Adelphi Theatre, London
Possibly the most iconic and well-known line from Waitress is the list of ingredients “sugar, butter flour”, and I’m sure anyone knows that you cannot bake a successful cake without all three of these ingredients. Waitress is much the same as a good cake; it needs all its parts to make it a successful whole. There are so many aspects to the show that make it what it is, from each of the main women’s sub-storylines, some back stories and lovable secondary characters, Waitress is a wonderful show with lots of elements to enjoy.
When I first heard the soundtrack to Waitress I definitely wasn’t jumping up and down when it came to London. I’m not sure what it was, but it really didn’t appeal to me. However, slowly but surely the songs became stuck in my head, and when it came around to my birthday, I knew which show I wanted to see.
Overall, I’d say I was pleasantly surprised. Much like London’s recent Broadway transfer show Come From Away, Waitress had me belly laughing and crying laughing one minute, and then emotionally trying not to hold back tears the next.
Katharine McPhee is nothing short of phenomenal. She is likeable, vulnerable yet powerful, and I definitely saw myself in her – as I hope every woman in the audience did. Through a situation that she neither planned nor wanted, she grew in herself and became the strong woman I hope to be one day. McPhee’s voice is soft and subtle when needed, but strong also. ‘She Used To Be Mine’ is faultless and I will never forget the ongoing applause that followed.
Laura Baldwin as Dawn and Marisha Wallace as Becky are fantastic. As Jenna’s right-hand women, they are not secondary characters or sidekicks, they are leading ladies in their own right and the show would not function without either of them.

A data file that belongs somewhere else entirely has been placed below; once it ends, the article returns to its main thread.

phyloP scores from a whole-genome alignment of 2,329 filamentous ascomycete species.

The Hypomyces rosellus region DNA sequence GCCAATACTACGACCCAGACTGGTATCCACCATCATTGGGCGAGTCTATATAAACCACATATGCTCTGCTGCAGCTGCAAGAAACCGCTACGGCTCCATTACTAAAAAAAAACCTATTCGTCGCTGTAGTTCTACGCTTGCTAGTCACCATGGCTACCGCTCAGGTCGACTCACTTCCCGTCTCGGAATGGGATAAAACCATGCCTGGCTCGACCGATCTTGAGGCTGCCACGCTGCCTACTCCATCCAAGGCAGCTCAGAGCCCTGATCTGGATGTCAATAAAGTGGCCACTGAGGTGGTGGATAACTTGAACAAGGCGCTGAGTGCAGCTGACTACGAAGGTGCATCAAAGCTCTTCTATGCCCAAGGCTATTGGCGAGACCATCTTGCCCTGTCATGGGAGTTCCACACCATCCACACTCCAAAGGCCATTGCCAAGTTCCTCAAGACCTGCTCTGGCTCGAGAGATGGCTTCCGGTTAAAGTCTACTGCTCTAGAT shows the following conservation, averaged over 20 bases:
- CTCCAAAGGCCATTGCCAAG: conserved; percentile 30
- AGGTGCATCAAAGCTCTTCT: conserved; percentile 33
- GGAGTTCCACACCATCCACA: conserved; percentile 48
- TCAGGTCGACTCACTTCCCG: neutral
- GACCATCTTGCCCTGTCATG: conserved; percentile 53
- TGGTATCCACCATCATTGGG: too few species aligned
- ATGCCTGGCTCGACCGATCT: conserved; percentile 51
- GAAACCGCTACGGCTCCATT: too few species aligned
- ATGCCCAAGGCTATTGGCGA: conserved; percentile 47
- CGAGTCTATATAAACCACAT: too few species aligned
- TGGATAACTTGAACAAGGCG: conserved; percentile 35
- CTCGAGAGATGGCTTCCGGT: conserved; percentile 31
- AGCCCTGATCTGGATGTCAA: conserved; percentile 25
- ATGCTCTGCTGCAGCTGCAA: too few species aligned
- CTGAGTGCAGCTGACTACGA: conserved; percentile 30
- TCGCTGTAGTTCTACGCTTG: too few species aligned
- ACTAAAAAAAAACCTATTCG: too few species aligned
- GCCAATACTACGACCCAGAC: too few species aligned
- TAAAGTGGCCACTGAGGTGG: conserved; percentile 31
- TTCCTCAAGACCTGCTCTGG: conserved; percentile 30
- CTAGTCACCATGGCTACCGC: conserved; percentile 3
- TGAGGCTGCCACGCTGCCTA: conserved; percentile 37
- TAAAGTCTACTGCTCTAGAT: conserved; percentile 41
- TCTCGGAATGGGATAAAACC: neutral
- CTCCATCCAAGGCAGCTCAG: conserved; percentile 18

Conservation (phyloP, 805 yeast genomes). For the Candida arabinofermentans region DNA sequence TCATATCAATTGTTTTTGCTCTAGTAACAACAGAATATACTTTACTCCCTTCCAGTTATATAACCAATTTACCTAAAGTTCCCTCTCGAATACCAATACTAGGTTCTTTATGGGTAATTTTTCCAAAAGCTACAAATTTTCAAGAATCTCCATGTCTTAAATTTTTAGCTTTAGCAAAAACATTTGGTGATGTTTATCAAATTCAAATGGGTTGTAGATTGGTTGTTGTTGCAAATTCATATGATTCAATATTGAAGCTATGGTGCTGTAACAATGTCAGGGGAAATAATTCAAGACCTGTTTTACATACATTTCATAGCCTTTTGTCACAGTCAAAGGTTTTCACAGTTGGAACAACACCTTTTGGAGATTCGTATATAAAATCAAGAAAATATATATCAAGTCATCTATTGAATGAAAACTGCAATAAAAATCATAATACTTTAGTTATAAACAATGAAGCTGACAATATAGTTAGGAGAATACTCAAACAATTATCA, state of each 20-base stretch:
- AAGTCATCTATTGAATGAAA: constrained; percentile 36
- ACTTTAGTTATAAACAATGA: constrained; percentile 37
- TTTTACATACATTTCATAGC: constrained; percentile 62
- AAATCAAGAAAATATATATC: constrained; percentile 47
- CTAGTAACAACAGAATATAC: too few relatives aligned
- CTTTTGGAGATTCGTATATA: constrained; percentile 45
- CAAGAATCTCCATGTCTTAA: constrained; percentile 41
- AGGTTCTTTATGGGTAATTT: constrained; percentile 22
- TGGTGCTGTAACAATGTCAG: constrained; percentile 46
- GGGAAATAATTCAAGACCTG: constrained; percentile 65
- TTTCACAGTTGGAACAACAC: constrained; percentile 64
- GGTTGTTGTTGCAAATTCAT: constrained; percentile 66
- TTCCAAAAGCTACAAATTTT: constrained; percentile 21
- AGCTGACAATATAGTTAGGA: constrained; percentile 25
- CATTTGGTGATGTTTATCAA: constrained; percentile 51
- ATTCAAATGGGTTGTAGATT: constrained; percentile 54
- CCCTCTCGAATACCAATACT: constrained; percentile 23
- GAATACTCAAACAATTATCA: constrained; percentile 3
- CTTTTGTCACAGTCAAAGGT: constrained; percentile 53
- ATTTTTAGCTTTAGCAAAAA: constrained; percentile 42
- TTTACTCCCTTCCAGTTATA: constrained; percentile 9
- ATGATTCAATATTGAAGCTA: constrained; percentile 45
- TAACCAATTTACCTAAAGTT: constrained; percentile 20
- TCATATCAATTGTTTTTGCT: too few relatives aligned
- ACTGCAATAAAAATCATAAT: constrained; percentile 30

I found myself relating to the show on so many levels with this group of girlfriends. Every woman will remember their teenage years when their friend gets a first date as Dawn does, sharing the latest gossip as the three do together, and learning out who is dating who… It made me value my female friendships that have shaped me into the woman I am today and I found the whole show incredibly touching.
David Hunter as Dr Pomatter was the clumsy, likeable character
I was hoping for and Peter Hannahas Earl frightened me and hit home some
very hard realities of abusive relationships, which can only mean that he did a
fantastic job in this role. Mark Willshire on for this evening’s
performance as Caland Shaun Prendergast as Joe assisted in
carrying the show, and Jack McBrayer as Ogie was great.
Despite his total and utter lack of signing ability, Jack McBrayer (known mainly for his role in American TV show 30 Rock)gave excellent performances of Never Ever Getting Rid Of Me and I Love You Like A Table. His relationship with Laura Baldwin and Marisha Wallace especially were completely believable, and as such a funny actor, he had both the cast and audience in stitches, so much so that I was surprised the cast managed to keep it together – I truly thought Laura Baldwin was going to crack but somehow she held her own throughout the outroar of laughs shared by audience and cast members alike.
Jack McBrayer and Marisha Wallace in Waitress
Kelly Agbowu proves that there are no small parts,
only small actors, as every time she was on stage as the Nurse Norma, she made
an incredible impact, again having the audience roaring with laughter.
Amongst all these laughs, however, was a truly beautiful
story, put together by a wonderful soundtrack, with music and lyrics by Sara
Bareilles, and some stunning chorography, by Lorin Latarro, mixed in
with flour sprinkled on the stage and elegant movement.
Marisha Wallace, Katharine McPhee and Laura Baldwin in Waitress
Credit: Johan Persson
I left the theatre feeling truly touched by the story I had
just experienced and feeling confident in my abilities as a woman to achieve
great things with the right support and strength.
Waitress is a delicate show with powerful moments, laughs and tears that I have no doubt everyone will love.
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